Israeli Defense Minister Naftali Bennett has approved the expansion of the mega Efrat settlement in the southern occupied West Bank with 7,000 new housing units — nearly doubling the settlement in size.
With Bennett’s approval, Israel’s Housing Ministry can move into the planning stages for the “neighborhood”, which sits on 1,100 dunams (225 acres) of Palestinian land, known to locals as al-Nahla, and to settlers as Givat Eitam.
The settlers of Efrat have been in engaged in a decades-long legal battle with Palestinians over the land, where dozens of Palestinian families from surrounding villages own land that they use for farming and agriculture.
The land in question was designated by Israel as “state land” back in 2004, a move that was vehemently opposed by Palestinians as paving the way to allocate the land for eventual settlement expansion. They petitioned to the Israeli High Court against the “state land” designation, but were rejected by the court.
Bennett’s decision this week came just days after the Israeli Civil Administration denied a 2019 appeal filed by Palestinians and settlement watchdog Peace Now to allocate land in al-Nahla for Palestinian use, rathern than for the settlers.
The claim argued that the Palestinians had been farming the land for years, and therefore had stronger ties to the land than the settlers in Efrat.
Additionally, they argued that by expropriating this land for settlement expansion, Israel would be effectively cutting off the city of Bethlehem from the villages to its south, with Efrat running straight through the middle.
The Civil Administration, however, ruled on Sunday to reject the Palestinians’ request, and instead give the land to the settlers, arguing that “Efrat has almost no land reserves, and Givat Eitam is the only possible reserve it could acquire,” Haaretz reported.
According to Peace Now, data indicates that since the occupation of the West Bank in 1967, 99.8% of state land in the occupied territory has been allocated for Israeli and settlement use, while less than 0.2% has been given to Palestinians.
Peace Now said it plans to fight back against Bennett’s decision with a petition to the court in the coming days.
“This is a cynical move by a caretaker defense minister at the end of his mandate while the nation is still reeling from the corona crisis to advance a dangerous plan aimed at entrenching permanent Israeli domination in the southern West Bank and harming the prospect of a two-state solution,” Peace Now said in a statement.
“The right thing to do is to allocate the land for Palestinian construction, but the Ministry of Defense is currently run by an irresponsible politician willing to cross any red line in the name of his anti-democratic ideology.”
‘E2’: The new annexation battleground
Between the southern West Bank districts of Bethlehem and Hebron, lie dozens of Israeli settlements that make up the Gush Etzion bloc.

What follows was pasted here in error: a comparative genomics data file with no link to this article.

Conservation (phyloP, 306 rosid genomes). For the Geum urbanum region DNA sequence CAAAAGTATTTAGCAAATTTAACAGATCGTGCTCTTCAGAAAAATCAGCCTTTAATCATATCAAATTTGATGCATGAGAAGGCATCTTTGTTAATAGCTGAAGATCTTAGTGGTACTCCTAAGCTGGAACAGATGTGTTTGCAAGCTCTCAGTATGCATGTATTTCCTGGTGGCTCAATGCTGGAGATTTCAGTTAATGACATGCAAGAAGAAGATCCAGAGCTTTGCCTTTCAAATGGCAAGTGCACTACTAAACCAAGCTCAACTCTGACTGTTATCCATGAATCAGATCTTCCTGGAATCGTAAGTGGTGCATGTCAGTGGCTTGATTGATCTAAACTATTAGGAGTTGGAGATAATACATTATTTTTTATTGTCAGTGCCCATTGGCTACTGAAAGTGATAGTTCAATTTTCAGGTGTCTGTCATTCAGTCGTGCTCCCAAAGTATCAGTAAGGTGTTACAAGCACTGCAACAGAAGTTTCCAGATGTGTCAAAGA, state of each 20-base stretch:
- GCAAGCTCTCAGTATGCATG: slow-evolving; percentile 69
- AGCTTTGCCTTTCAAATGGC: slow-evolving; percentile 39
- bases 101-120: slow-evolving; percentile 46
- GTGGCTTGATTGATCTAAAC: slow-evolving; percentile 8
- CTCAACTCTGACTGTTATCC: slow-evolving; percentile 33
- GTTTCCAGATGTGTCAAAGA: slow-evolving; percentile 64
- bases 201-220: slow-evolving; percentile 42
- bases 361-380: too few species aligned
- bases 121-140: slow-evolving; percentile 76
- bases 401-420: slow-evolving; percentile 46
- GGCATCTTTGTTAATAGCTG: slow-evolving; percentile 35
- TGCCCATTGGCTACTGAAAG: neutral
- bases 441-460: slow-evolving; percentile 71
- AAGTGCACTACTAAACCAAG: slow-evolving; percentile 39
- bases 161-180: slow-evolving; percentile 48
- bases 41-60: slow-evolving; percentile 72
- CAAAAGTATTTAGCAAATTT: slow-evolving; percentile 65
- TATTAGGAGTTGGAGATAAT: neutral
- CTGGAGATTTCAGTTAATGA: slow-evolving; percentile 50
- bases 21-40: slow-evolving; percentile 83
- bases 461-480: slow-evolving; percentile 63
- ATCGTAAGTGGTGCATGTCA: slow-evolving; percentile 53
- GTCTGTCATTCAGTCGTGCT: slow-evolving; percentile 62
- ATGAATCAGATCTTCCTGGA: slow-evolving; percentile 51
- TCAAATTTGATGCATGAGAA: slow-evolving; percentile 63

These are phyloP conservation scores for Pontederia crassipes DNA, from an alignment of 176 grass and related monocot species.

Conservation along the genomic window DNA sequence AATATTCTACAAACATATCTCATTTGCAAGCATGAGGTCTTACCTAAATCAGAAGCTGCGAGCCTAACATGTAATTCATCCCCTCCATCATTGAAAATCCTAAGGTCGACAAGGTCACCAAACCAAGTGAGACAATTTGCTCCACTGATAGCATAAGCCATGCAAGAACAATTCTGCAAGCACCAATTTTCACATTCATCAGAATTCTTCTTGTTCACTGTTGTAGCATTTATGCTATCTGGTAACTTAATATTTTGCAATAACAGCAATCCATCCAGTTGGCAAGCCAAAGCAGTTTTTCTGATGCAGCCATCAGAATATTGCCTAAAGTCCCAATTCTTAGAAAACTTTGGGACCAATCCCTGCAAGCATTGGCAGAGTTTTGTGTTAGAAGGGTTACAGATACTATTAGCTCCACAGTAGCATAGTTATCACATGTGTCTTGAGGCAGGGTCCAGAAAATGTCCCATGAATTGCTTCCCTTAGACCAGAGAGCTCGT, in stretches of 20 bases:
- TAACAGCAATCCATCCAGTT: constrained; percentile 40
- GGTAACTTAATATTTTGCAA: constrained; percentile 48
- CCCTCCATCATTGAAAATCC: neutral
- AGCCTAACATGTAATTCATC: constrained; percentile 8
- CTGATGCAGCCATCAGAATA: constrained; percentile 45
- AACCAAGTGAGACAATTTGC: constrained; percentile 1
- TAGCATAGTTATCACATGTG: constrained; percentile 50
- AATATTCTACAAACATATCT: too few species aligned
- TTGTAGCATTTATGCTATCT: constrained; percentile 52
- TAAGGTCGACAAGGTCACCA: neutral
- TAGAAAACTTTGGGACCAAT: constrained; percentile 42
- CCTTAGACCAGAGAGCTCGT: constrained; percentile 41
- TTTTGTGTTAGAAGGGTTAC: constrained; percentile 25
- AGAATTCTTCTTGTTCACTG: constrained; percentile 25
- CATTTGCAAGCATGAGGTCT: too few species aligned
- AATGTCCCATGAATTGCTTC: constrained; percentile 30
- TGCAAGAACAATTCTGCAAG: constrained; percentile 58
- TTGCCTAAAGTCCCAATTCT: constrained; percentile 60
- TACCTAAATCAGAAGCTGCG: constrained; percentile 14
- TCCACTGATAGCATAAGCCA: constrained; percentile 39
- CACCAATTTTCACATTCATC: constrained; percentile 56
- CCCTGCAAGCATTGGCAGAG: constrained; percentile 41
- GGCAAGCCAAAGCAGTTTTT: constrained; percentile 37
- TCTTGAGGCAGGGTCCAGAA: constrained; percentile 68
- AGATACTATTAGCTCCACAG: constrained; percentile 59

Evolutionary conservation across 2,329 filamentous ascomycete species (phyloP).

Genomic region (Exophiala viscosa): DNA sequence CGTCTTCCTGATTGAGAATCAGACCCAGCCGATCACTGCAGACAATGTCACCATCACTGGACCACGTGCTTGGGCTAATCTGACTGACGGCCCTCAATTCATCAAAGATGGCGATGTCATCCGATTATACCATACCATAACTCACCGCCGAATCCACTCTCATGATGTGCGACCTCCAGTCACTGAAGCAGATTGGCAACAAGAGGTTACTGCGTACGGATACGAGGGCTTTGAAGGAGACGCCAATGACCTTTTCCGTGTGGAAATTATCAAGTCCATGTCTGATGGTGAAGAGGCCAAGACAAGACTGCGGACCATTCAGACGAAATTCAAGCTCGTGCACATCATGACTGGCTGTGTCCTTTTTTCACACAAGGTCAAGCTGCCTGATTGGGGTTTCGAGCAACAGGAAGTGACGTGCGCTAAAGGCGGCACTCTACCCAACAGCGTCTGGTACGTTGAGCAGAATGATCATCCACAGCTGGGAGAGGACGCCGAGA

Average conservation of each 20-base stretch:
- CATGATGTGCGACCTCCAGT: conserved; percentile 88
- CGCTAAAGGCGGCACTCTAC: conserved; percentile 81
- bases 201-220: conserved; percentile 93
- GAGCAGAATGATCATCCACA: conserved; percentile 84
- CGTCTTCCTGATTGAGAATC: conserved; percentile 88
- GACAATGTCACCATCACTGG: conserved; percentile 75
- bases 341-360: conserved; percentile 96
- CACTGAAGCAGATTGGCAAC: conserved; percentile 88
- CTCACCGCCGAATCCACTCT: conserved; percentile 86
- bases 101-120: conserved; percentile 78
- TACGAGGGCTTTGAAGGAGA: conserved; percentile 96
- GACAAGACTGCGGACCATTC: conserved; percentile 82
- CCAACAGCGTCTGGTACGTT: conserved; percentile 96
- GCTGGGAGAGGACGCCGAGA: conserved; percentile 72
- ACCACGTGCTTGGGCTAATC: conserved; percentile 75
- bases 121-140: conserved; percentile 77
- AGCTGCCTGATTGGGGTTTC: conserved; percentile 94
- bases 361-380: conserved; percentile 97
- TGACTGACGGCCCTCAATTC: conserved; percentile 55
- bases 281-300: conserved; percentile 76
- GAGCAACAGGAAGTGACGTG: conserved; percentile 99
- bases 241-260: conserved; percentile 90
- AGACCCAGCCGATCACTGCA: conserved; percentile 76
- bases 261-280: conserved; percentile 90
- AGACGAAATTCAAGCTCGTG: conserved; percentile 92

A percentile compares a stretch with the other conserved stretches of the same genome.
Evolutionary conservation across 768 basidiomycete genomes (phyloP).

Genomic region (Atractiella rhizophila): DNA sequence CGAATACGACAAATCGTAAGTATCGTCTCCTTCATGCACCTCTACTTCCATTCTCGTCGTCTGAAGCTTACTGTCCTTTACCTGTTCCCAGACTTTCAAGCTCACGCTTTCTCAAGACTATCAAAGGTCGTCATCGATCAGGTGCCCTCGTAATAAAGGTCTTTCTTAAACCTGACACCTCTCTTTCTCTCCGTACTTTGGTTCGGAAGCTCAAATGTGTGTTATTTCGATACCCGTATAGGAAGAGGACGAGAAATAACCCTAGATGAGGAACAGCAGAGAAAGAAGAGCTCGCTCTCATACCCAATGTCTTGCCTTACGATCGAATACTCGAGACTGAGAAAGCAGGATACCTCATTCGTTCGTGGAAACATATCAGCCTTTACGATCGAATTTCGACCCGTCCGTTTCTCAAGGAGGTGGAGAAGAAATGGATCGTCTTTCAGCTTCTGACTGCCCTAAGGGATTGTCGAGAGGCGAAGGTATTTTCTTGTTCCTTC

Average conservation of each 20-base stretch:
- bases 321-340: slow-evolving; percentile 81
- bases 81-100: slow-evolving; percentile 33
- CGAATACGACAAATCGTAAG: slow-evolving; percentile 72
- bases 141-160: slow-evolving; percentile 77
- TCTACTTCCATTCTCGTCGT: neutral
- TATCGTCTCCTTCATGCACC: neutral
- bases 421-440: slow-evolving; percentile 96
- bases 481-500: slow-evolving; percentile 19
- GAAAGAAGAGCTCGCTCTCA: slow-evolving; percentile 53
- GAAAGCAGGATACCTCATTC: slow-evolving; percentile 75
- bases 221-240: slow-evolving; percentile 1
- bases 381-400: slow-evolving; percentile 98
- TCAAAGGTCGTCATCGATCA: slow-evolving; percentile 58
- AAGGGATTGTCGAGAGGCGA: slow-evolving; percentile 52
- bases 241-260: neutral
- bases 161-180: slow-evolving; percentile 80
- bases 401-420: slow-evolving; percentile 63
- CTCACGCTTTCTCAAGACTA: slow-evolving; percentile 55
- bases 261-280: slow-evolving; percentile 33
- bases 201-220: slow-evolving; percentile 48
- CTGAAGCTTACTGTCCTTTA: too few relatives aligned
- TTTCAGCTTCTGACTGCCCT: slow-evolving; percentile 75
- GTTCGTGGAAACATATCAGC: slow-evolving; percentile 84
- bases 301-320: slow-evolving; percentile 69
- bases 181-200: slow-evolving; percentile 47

For years, the Israeli government has worked to expand the bloc and create a conglomerate of settlements in the area that would effectively split the southern West Bank in half.
This includes the 2014 takeover of nearly 1,000 acres of Palestinian land from five villages south of Bethlehem — the largest confiscation of Palestinian land in three decades.
Israel’s plans for al-Nahla have been deemed by activists as ‘E2’ due to its resemblance to Israel’s ‘E1’ plans, which would create a settlement bloc between Jerusalem and the central West Bank, making the viability of a future contiguous Palestinian state impossible.
Bennett’s approval of the new units in E2 comes just one week before the U.S. Secretary of State Mike Pompeo is scheduled to visit Israel to discuss annexation plans with Israeli Prime Minister Benjamin Netanyahu and Blue and White party chief Benny Gantz, according to reports from Israeli media.
While Pompeo’s visit has yet to be officially announced, reports of Pompeo’s visit surfaced on the same day thet US Ambassador to Israel David Friedman told Israeli media that the Trump administration is ready to recognize Israeli sovereignty over the West Bank “within weeks.”
“When the mapping process is over, when the Israeli government agrees to freeze building in the same parts of Area C that aren’t designated for the application of sovereignty and when the prime minister agrees to negotiate with the Palestinians on the basis of the Trump plan — and he already agreed to this on the first day — we’ll recognize Israel’s sovereignty in areas that according to the plan will be a part of it,” Friedman told Israel Hayom Daily.
While Friedman said that US recognition of Israeli annexation would be conditional upon an agreement between the Israeli and Palestinian governments over the US peace plan, Israel has continued to build new settlements and expand existing ones in the month’s since the plan’s release.
Since 1967, Israel has settled an estimated 700,000 Israeli citizens in the West Bank in contravention of international law and the consensus that Israeli settlements are illegal.
Rights groups have noticed a sharp increase in settlement expansion during Trump’s time in office. According to Peace Now, the average annual rate of settlement expansion under Trump was 25 percent higher than during President Obama’s time in office.